- Bain & Co. has written to the government asking that its public work ban be overturned.
- Last month Bain SA was placed on a database of suppliers that cannot do work for the state.
- The consultancy says it has been "singled out" and the ban is based on "unproven allegations".
- For more finance news, go to the News24 Business front page.
Consultancy Bain & Co, which has been banned from public sector work for a decade for engaging in "corrupt and fraudulent practices" at the SA Revenue Service (SARS), has written to National Treasury, SARS and the minister of finance to ask that the ban be overturned.
"There is no evidence that Bain SA engaged in any 'corrupt and fraudulent' practices," Bain said on Thursday, adding that the ban is "fundamentally flawed".
National Treasury placed Bain SA on its Database for Restricted Suppliers last month, after a referral by SARS. This is a list maintained by Treasury that names companies prohibited from tendering for government contracts.
The ban will only expire in 2032.
The decision to place Bain on the database came about seven weeks after the UK government banned the consultancy from competing for state contracts for three years.
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Bain, which has initiated legal action to overturn the UK ban, said on Thursday it has been singled out based on "unproven allegations and without due process".
"Bain SA was not notified that SARS was considering imposing a restriction and was not provided with an opportunity to make representations or provide reasons why the restriction should not be imposed and according to the law, we should have been," it said.
"This was despite the fact the decision was apparently reached almost three weeks before we were notified."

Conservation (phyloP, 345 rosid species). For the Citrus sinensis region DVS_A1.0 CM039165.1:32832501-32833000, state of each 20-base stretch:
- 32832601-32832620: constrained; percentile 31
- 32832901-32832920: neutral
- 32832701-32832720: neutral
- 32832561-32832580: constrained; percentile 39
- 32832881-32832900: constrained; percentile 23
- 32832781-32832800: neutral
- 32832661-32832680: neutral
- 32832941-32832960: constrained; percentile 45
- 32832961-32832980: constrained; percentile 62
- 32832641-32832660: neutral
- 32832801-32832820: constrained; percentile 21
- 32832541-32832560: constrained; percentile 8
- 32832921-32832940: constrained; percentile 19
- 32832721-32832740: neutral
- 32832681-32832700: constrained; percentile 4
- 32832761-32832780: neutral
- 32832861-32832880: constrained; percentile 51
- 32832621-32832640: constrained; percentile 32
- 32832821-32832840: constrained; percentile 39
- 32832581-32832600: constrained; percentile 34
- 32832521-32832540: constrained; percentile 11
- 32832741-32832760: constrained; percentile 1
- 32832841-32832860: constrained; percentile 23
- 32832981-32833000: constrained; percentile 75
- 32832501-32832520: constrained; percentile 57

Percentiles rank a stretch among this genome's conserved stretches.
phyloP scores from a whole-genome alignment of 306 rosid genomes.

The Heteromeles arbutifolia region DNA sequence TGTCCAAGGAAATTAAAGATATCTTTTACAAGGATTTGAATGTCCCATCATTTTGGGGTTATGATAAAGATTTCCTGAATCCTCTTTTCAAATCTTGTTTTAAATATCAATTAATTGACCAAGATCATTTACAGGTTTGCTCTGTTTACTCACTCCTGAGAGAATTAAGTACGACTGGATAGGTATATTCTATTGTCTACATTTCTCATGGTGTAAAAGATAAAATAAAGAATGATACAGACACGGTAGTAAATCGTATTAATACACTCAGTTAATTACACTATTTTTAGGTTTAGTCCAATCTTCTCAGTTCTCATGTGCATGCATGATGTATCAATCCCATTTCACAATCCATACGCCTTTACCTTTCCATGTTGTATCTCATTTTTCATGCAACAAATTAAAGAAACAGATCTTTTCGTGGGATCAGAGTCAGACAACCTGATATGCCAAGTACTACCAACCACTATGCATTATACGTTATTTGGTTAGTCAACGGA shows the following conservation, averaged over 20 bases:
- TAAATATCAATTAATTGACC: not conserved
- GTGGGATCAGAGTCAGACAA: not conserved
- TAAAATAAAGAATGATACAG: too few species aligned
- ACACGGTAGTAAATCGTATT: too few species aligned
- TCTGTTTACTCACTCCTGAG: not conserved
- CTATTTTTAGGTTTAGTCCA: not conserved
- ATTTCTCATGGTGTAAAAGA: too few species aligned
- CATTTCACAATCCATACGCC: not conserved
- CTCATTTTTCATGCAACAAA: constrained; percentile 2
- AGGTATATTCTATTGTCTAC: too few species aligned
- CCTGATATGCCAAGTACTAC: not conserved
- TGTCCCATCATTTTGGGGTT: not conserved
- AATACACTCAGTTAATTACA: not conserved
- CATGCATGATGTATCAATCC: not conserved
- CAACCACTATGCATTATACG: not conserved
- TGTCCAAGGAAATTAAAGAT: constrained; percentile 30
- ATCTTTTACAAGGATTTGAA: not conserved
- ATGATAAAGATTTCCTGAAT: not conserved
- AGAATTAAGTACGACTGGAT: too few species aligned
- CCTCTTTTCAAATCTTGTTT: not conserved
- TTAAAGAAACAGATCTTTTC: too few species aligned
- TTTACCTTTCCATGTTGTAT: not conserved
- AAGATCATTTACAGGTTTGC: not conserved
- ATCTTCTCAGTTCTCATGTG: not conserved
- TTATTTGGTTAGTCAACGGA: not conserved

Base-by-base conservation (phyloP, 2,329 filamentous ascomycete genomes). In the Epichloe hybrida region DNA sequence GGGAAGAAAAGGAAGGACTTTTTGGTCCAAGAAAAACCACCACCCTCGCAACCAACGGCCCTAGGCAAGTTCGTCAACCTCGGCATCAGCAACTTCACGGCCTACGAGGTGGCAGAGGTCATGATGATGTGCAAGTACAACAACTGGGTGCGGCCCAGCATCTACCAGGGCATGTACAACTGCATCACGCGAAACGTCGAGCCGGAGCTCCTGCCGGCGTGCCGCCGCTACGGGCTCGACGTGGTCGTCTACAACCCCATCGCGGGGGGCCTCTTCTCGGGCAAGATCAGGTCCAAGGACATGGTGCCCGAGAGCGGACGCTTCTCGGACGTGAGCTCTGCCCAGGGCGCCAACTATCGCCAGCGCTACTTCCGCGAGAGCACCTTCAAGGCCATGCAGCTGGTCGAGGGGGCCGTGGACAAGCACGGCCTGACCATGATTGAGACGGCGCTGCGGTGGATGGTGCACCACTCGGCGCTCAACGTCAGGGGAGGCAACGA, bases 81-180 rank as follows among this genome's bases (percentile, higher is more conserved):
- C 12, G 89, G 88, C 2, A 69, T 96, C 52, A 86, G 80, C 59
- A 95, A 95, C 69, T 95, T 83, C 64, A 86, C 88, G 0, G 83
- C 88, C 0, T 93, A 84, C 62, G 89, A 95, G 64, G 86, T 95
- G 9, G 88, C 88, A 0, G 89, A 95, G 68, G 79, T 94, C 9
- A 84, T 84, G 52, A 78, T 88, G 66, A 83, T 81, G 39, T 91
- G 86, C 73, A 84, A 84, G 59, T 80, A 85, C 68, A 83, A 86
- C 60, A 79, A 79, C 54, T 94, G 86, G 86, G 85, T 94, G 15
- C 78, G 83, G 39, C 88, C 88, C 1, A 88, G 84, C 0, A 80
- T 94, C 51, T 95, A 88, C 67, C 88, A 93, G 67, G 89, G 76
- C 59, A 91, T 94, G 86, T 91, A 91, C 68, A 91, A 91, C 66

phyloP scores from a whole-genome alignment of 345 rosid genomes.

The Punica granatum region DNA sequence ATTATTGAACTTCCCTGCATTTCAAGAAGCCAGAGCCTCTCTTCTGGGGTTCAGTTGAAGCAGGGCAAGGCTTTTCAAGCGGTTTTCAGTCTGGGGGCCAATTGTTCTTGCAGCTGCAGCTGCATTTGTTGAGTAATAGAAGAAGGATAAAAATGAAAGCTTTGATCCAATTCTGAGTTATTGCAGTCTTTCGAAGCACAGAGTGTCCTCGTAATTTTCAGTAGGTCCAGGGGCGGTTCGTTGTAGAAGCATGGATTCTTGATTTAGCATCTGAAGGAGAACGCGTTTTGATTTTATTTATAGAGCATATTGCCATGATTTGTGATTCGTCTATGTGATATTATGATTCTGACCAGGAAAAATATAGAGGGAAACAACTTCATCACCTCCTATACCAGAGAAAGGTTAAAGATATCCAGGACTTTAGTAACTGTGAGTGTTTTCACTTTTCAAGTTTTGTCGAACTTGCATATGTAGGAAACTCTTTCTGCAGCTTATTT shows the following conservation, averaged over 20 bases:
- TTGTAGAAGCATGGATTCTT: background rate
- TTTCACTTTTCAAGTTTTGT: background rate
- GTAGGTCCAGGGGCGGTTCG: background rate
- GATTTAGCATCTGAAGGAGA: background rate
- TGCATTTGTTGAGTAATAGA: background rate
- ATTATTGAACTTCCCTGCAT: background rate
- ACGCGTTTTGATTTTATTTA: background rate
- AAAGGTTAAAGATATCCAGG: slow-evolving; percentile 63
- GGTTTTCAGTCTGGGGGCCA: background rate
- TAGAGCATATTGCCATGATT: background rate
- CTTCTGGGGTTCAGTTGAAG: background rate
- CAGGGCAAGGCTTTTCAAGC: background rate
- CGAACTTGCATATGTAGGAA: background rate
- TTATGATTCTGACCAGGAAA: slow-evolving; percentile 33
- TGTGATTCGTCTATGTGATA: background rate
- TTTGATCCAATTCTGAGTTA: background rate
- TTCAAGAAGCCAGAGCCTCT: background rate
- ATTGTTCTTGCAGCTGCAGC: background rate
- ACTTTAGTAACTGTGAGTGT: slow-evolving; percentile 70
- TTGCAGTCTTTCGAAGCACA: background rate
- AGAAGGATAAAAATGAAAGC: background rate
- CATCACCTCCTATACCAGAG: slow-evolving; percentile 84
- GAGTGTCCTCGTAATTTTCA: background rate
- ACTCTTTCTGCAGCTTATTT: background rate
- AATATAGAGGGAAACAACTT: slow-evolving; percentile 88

Bain did not say whether it would take legal action to overturn the ban. It has asked Treasury and SARS to overturn the ban and arrange a meeting to "discuss a potential path forward".
Findings against Bain
Two commissions of inquiry appointed by President Cyril Ramaphosa have investigated Bain's work at SARS.
In 2018 the Commission of Inquiry into Tax Administration and Governance at SARS, better known as the Nugent Commission, found that former SARS boss Tom Moyane used Bain as part of a "premeditated offensive" against the tax agency.
"Moyane's interest was to take control of SARS. Bain's interest was to make money. This was not a plan for mere succession in public service," said retired Judge Robert Nugent.
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Nugent found that Bain planned a root-and-branch overhaul at SARS before it set foot in the agency.
"Quite clearly, Bain was in search of business, and a 'profound transformation' of SARS would do, whatever the existing situation at SARS," he said.
The Judicial Commission of Inquiry into State Capture found that Bain colluded with Moyane and former president Jacob Zuma to "capture" SARS in a bid to weaken it.
Zondo recommended that authorities investigate all Bain's contracts with South African departments for potential wrongdoing.
While Bain has acknowledged "significant errors in the procurement and execution of our work at SARS", it has consistently denied "wilfully or knowingly" supporting state capture.